Omega-3-packed fish oil is often touted as a cure for heart ailments, but recent studies have cast doubt on its effectiveness.
Among nutritional supplements, fish oil is one of the most popular. Containing omega-3 fatty acids — the type of acids found in oily fish such as tuna, anchovies, and mackerel — fish oil has been touted as an antidote for everything from depression to chronic inflammation.
Fish oil has also been promoted as a treatment for heart disease. Although some studies have shown fish oil may increase “good” cholesterol and lower blood pressure — both risk factors for cardiovascular disease — more recent studies have called those benefits into question, suggesting fish oil may even have a negative impact on heart health.
Adverse Effects on Heart Health
The American Heart Association recommends consuming one to two servings of fish per week for overall well-being, including cardiovascular health. Since many people may not like fish, supplements are a viable option. Although fish oil is considered a healthy dietary choice, it may not provide significant cardiovascular benefits, according to recent studies.
A clinical trial sponsored by the Cleveland Clinic was recently halted when participants experienced heart problems. For the study, more than 13,000 patients received either a high-dose of omega-3 fatty acids or a placebo containing corn oil. The fish oil the subjects took was not the type available over the counter.
The purpose of the research, which was conducted at 675 hospitals worldwide, was to determine whether fish oil supplements had any effect on major cardiovascular diseases, such as fatal heart attacks, non-fatal heart attacks, non-fatal strokes, and unstable angina that required hospitalization.
Researchers halted the study when 1,384 patients reported a negative heart event. Specifically, 785 patients (12 percent) receiving the supplement and 795 (12.2 percent) patients in the placebo group experienced a major cardiovascular incident. More than 60 percent of those receiving the fish oil supplement suffered atrial fibrillation. A potentially serious condition, atrial fibrillation refers to an irregular heartbeat that could lead to stroke or heart failure.
A study presented at a recent American Heart Association Scientific Sessions supported the Cleveland Clinic’s conclusion about omega-3 supplements and heart health. Researchers at the Smidt Heart Institute at Cedars Sinai concluded that neither omega-3 fish oil nor vitamin D prevents the onset of atrial fibrillation.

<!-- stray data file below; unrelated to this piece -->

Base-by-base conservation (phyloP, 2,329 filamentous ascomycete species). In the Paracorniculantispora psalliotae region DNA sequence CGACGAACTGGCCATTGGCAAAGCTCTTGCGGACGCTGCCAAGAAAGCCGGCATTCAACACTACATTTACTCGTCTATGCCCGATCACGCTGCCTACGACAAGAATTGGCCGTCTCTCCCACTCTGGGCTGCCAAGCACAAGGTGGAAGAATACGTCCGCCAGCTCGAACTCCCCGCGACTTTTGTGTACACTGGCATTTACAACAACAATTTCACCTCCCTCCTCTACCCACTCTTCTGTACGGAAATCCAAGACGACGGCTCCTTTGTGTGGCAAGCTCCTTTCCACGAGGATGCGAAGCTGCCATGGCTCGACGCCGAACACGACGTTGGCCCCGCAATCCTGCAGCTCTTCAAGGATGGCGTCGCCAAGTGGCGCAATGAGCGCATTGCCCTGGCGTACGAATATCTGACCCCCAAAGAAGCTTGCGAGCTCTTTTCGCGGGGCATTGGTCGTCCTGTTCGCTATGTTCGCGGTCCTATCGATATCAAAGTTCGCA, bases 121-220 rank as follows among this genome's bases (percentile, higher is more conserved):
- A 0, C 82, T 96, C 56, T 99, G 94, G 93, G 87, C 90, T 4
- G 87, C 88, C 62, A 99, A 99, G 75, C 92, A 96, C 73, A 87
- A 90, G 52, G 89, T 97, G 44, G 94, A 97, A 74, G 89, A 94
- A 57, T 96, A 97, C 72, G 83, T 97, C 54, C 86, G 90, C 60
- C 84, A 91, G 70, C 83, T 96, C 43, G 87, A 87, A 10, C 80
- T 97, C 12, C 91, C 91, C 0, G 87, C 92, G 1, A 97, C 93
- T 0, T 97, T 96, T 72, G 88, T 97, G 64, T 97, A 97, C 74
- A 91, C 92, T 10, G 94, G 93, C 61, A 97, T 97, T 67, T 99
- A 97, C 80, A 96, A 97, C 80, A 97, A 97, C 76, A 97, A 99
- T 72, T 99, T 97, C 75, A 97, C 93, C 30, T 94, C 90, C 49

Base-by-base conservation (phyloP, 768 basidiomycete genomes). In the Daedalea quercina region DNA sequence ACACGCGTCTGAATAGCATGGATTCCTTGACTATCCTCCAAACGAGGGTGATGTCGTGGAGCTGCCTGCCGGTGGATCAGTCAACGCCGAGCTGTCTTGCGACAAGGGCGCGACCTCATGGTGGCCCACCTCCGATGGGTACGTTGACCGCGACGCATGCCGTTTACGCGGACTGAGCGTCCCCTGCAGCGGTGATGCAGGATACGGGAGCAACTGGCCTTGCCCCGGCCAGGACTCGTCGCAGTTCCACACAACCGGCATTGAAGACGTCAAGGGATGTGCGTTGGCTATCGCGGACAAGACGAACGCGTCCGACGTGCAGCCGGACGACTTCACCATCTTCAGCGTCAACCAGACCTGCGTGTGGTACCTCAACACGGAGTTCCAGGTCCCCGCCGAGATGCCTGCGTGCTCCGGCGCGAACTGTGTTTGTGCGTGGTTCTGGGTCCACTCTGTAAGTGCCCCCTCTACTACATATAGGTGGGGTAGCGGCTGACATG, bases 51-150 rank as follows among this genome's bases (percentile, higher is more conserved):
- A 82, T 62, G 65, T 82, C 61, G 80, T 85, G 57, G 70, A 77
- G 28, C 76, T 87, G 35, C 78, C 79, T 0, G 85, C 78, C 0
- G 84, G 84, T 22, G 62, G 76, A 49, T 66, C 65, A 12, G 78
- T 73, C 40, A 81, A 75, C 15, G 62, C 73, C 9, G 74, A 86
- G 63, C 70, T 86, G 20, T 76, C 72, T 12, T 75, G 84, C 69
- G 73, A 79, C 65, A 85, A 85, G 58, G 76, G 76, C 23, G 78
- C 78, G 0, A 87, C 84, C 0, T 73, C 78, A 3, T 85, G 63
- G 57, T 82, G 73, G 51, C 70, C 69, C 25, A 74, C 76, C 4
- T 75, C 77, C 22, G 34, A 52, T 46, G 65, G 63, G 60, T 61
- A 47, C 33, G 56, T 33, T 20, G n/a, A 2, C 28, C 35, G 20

In a randomized clinical trial, more than 25,000 men and women in the U.S. with no history of atrial fibrillation were given either a fish oil supplement or vitamin D, or a placebo. Over a five-year period, 900 of the participants, or 3.6 percent, were diagnosed with an abnormal heartbeat. Scant statistically significant evidence was found to suggest a meaningful difference between those who took fish oil or vitamin D and those who received the placebo. However, the study notes there was no indication fish oil supplements and vitamin D raised the risk of atrial fibrillation, which means those substances are safe to take for other conditions.
These more recent studies contrast with an earlier controversial study that advocated for the use of fish oil as a therapy to reduce heart disease risk. In that study, the placebo used was made of mineral oil, which is unhealthy for the heart when taken regularly. That may have thrown off the results, say researchers.
In light of the recent research, Cleveland Clinic researchers said the FDA should reconsider the use of Vascepa, a fish-oil-based medication for the prevention of heart attack and stroke. The drug was approved in 2019.
Talk to the Heart Specialists
Before you try any home remedy or a so-called “cure” for heart disease, talk to the physicians at Tri-City Cardiology first. Our team of experts will discuss medically proven treatment options to keep your heart healthy. Contact us today for a consultation.